It's great that the slide enables us to play the F (and D) valve notes in tune without having to use alternate fingerings and heavy lipping, but I think it's a big stretch to consider a trombone with F attachment a double instrument in the same category as the double horn. As I said before, there is a French horn that can play exactly the same notes a trombone with F attachment can play, in the same way of adding quart valve tubing to the existing chromatic 9' Bb tubing, and it's a 4-valve single horn.
I do think that the original concept of the tenorbass trombone as being both a tenor and bass trombone in one is indeed analogous to a double horn, but is a conceptual distinction that doesn't reach the actual physical construction of the instrument.
No, it's the other way around. They are physically analagous, and the distinction is only conceptual.
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Re: Trombone family compared to other families of instruments

Post by brassmedic » Sun Jul 21, 2019 9:31 pm

By the way, this has gone so far afield, let me say that I'm not, nor was I ever, claiming that a Bb/F trombone is exactly like a Bb/F french horn. I'm just saying that as far as how the instruments function, they are in the same key. The range is similar, and both use the F and Bb sides on a regular basis. I actually don't care whether you call one a "double instrument" and not the other. That's not even the point, and I regret getting sucked into that argument. They both function in the orchestra in the same tessitura. If anything, the tessitura of the french horn tends to be higher than that of the trombone, so to say the instrument is in a lower key is merely an abstract convention, not a practical reality.
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Re: Trombone family compared to other families of instruments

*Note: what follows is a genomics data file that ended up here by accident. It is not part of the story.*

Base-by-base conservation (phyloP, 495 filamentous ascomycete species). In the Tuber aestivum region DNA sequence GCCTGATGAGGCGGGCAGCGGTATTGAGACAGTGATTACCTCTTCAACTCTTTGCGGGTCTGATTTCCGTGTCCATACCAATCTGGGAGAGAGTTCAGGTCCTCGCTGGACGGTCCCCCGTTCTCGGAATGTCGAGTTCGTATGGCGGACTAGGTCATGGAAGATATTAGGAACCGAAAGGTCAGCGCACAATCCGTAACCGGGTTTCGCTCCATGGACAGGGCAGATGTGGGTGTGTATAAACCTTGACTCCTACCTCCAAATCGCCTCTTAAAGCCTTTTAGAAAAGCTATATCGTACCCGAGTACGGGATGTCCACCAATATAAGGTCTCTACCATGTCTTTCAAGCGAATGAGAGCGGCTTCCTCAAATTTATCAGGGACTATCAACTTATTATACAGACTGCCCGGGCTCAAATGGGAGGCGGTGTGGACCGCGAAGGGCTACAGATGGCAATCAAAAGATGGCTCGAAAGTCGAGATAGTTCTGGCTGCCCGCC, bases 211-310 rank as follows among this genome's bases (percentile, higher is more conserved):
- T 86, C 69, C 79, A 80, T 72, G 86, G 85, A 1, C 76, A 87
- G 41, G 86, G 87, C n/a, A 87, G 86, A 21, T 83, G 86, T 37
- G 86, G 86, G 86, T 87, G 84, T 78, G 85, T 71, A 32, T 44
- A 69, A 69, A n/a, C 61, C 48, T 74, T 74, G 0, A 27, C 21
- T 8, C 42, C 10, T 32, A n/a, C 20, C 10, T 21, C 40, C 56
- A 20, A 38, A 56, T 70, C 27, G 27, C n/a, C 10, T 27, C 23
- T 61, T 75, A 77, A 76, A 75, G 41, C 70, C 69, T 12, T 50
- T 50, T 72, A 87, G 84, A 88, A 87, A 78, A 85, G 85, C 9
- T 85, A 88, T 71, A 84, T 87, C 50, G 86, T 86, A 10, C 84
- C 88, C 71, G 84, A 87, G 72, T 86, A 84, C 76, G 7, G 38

Post by Basbasun » Mon Jul 22, 2019 4:26 am

The tenor Bb/F trombone is a tenor beacuse of its sound and tessitura, the bass Bb/F (/D) trombone is a bass for the same reason.
The double horn has good high range inspite of its lenght, also a poor low range for its length compare to bass trombone and tuba.
I know it is said many times now, but the lenght does not say if it is a bass or tenor when it commes to trombone.

Intresting to read many comments above.
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Re: Trombone family compared to other families of instruments

Post by Finetales » Mon Jul 29, 2019 12:59 am

^Agreed, this has been a good discussion.
brassmedic wrote:
Sun Jul 21, 2019 3:39 pm
As I said, the slide not only has capability to lower the pitch a tritone, it ALSO can play any pitch BETWEEN the equal tempered chromatic notes. Therefore, it can play the notes on the F side in tune, with the lengthened tubing needed when you change the key of the instrument to F. So no, it's not anything at all like a valve trombone with 4 valves.

I think you could make a decent argument that a 4 valve trombone is not a double instrument, because the "trigger" notes aren't really available, as they would be extremely out of tune with the Bb length valve tubing.
You can play all the "trigger notes" in tune just fine on a 4-valve instrument by playing one fingering down and slightly lipping into place as necessary. They're available just as much as they are on the F attachment, just a little more work. Same with 4-valve flugelhorns...all the extra notes are very usable. What would be the point otherwise?
A compensating 4 valve Euphonium, on the other hand, is more of a double instrument.
Compensating double horns which can play both sides in tune without two separate sets of tubing also exist, and are distinct from full doubles. With that in mind I suppose those could be considered the most analogous to a Bb/F trombone. They play both keys in tune by being based in Bb and adding appropriate tubing lengths for the F side.